After six hours of fruitless drifting and waiting, I broke the cardinal rule of sight-fishing for mako sharks. After much cajoling, I convinced our guide and trophy shark expert Capt. Steve Quinlan to let my 15-year-old son, Greg, bait the five-foot blue shark that had been circling our boat for the past 15 minutes.
"As soon as you mess around with that blue, the mako we want is going to show up," Quinlan warned. It seemed an empty threat given that we'd been chumming all afternoon, laying down a 10-mile slick that stretched out like a four-lane highway across the surface. The only visitors that came up the road were a couple of inquisitive blues, and in a moment of weakness, I told my son to go ahead and hook one up.
It took all of about one minute for Quinlan to be proven right. With all our attention focused on the hooked blue just 50 feet behind the boat, none of us noticed the 220-pound mako shark that blasted up our chum slick like a meat-seeking missile. As hard as something like that is to miss, we all caught it out of the corner of our eyes just before it tore into the hooked blue with a savage bite. In the ensuing fire drill - the wounded blue peeling line toward the horizon, the hungry mako looking for somebody, anybody else to bite, and four anglers stumbling around the cockpit - we certainly didn't deserve a shot at that shark.
Fortunately, the fishing gods smiled on us that day. I broke off the blue, Quinlan calmly baited another outfit, and the fight was soon on with a quality Southern California mako shark.
Land of Monsters
Southern California has a realistic claim to the world's best trophy mako fishery. Sharks of 150 to 400 pounds are fairly common, and experienced anglers have a legitimate shot at a real monster - a fish of more than 500 pounds - on any given outing. Winning various shark tournaments over the years (including ones on the nationally televised Shark Hunters: Ultimate Tournament Series and Shark Hunters II: East vs. West), Quinlan has seven mako sharks over 700 pounds and three over 800 pounds to his credit. He's confident an all-tackle world record patrols Southern California's coastline, a claim bolstered by his capture of a giant 1,175-pound mako only a few minutes from Marina del Rey harbor. Only 46 pounds shy of the current all-tackle IGFA record, this monster is believed to be the largest fish ever taken on rod and reel off the California coast.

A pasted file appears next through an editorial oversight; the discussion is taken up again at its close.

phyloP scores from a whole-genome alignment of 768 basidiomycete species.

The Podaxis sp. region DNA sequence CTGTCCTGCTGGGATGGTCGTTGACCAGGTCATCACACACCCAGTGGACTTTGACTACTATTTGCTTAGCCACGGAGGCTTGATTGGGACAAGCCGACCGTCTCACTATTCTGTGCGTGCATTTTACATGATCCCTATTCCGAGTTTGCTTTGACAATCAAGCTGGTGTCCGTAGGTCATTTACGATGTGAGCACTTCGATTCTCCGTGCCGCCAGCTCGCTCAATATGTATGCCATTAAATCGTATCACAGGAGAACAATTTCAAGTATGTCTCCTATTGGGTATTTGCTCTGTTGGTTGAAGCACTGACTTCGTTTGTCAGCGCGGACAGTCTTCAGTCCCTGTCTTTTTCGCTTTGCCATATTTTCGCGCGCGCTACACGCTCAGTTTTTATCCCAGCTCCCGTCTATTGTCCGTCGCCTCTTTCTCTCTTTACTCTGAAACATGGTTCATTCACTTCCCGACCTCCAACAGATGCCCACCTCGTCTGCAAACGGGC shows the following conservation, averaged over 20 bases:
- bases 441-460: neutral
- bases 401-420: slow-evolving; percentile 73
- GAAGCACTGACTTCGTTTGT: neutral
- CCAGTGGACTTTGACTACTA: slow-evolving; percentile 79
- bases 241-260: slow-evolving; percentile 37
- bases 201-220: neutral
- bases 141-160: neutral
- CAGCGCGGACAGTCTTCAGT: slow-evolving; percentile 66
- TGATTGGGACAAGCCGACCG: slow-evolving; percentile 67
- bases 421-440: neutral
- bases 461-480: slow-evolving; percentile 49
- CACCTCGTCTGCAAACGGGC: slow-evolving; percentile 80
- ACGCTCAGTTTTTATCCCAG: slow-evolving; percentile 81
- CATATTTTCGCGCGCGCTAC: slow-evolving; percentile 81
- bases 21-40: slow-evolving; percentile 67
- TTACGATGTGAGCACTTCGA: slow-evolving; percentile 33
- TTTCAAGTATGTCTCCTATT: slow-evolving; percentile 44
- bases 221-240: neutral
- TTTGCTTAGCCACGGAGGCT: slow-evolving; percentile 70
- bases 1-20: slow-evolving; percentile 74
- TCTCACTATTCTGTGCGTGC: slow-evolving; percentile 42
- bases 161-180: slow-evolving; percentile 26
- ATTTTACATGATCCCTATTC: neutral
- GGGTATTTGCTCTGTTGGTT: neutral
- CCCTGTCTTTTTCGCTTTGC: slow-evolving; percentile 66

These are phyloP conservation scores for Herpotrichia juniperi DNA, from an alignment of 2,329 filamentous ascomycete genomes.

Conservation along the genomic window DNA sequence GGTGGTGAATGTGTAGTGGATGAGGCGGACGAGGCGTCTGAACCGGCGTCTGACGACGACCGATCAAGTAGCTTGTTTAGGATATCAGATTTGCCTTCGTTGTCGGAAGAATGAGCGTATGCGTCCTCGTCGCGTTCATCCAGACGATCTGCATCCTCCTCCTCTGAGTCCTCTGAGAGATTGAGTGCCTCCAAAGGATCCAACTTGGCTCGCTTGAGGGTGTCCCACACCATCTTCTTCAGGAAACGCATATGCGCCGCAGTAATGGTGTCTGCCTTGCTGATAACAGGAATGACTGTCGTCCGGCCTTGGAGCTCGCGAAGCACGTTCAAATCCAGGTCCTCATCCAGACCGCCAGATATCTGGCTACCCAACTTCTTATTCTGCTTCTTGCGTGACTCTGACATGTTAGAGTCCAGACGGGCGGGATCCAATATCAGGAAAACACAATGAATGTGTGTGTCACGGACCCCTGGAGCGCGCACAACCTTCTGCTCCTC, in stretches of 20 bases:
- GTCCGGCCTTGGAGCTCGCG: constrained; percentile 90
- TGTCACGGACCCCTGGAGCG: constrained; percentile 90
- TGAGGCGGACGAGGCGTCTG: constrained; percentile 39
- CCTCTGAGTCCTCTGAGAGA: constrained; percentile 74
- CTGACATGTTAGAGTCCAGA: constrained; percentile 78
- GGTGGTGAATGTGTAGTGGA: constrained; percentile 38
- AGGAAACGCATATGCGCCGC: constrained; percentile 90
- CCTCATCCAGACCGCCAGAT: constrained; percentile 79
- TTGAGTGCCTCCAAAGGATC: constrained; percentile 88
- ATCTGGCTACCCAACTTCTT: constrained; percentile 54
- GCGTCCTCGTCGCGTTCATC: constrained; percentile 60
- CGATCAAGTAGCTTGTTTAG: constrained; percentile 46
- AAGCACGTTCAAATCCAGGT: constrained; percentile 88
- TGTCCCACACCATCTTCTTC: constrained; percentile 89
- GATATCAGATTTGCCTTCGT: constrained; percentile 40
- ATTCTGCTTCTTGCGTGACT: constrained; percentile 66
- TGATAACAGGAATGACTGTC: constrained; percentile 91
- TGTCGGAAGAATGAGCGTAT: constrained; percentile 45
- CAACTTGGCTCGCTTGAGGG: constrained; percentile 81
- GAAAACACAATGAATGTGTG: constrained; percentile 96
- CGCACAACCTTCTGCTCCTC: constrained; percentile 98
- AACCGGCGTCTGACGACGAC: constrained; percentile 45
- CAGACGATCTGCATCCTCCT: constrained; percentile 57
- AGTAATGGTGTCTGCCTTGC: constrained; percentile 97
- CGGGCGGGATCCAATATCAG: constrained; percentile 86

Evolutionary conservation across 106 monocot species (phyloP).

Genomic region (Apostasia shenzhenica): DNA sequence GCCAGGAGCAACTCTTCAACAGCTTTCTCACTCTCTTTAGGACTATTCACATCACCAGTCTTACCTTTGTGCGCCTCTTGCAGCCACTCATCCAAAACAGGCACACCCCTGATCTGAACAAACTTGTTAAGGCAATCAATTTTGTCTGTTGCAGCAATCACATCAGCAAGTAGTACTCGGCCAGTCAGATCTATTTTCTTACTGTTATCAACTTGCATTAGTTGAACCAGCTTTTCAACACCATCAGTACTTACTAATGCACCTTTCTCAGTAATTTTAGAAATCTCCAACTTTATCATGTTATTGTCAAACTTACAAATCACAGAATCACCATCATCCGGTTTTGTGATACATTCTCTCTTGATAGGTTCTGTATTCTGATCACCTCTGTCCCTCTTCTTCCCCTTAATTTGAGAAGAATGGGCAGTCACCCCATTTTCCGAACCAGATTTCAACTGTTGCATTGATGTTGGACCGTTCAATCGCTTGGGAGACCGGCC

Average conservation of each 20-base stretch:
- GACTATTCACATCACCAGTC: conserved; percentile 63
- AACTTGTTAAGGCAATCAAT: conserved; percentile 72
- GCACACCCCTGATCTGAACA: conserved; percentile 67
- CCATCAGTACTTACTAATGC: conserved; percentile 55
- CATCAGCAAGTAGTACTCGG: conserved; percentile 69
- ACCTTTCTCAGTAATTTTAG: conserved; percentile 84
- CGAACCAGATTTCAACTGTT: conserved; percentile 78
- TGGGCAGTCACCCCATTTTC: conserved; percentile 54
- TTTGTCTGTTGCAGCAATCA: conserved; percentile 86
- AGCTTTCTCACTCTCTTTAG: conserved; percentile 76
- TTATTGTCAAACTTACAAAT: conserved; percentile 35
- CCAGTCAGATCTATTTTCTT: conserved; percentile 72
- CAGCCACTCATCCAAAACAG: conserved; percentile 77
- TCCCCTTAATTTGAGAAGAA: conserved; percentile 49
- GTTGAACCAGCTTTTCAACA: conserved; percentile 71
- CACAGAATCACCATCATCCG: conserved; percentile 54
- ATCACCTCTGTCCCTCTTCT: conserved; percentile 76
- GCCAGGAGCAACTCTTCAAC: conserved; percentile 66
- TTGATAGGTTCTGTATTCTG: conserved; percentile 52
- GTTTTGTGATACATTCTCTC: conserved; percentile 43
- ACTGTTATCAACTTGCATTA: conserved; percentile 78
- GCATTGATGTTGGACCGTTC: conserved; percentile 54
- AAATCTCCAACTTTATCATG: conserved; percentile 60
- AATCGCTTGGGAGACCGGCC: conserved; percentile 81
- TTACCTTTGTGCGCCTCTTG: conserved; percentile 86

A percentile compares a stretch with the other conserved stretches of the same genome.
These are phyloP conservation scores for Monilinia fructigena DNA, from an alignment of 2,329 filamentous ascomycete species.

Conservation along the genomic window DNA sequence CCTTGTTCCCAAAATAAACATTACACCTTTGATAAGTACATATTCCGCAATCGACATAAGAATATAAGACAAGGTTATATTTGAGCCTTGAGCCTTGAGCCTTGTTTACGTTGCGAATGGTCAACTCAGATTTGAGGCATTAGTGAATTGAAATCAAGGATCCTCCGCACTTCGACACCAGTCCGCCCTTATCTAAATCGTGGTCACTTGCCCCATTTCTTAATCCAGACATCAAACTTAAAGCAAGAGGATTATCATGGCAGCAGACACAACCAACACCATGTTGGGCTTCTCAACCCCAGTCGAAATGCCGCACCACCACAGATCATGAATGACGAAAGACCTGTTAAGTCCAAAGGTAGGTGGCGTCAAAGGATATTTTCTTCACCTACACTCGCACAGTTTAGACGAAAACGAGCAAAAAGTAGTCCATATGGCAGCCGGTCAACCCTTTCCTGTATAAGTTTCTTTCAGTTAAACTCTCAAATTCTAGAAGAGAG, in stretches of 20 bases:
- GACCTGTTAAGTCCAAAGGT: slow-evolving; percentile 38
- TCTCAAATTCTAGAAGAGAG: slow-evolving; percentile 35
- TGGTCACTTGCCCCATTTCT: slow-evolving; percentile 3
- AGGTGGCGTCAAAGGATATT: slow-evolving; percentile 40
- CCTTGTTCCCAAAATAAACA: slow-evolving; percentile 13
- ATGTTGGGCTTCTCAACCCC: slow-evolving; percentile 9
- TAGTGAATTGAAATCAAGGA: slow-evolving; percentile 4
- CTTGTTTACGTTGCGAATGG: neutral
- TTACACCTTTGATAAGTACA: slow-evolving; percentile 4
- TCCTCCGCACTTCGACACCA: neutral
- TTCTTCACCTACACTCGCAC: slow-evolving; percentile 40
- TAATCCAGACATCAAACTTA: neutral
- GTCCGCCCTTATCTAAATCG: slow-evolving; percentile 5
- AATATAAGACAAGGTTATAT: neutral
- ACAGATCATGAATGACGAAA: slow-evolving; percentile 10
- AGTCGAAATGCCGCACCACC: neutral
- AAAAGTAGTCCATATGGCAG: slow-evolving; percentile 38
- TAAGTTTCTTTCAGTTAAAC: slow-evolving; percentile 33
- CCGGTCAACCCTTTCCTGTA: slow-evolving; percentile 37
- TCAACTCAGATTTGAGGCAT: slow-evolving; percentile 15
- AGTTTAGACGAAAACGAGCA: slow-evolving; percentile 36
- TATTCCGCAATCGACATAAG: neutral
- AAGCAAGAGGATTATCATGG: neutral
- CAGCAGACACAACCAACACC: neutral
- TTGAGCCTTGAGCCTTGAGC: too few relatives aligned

After he captured that monster, and played a role in its death Quinlan made significant and fundamental changes in his approach to shark fishing. He dropped out of the tournament scene and set about learning to refine his techniques for luring, catching and releasing giant makos, in order to help preserve this valuable fishery and make shark fishing safer for the angler.
Spare the Rod
"When you're chumming, you're fishing" is how Quinlan sums up his trophy shark philosophy. "If you want to catch and release a monster shark, forget setting out baits," he explains. "I know plenty of experienced anglers who still can't break from the conventional wisdom that big sharks won't come to the boat, so they have to have baits set out at different depths. Every one of my big fish was spotted and hooked right behind the boat."
The goal is to lure a big mako, hungry and mean, right to your transom so he'll jump on your throw bait (a strip of tuna belly, bonito or other fish you literally throw to the shark) like a Rottweiler on a round steak. This means chumming - a lot. Quinlan carries about 400 pounds of chum for a day's fishing, typically skipjack, bonito, barracuda or tuna carcasses. While he'll use commercial block chum to augment his slick, Quinlan strongly believes that the scent of fresh fish brings a bigger class of mako.
He drops fish into a 30-gallon homemade chum masher that sits on his swim step, and blood, fish oil and chunks are forced overboard with a seawater pump. The drift is started by power chumming, idling the boat downwind for a mile or two as he lays out a scent trail. Then he shuts down and lets the drift take over. Every few minutes, a crew member churns the chum with the sharp metal masher blades. The result is a visible slick that soon attracts all manner of life, including birds, baitfish, sea lions and small sharks. Every crew member keeps his eyes peeled for the telltale signs of an approaching mako.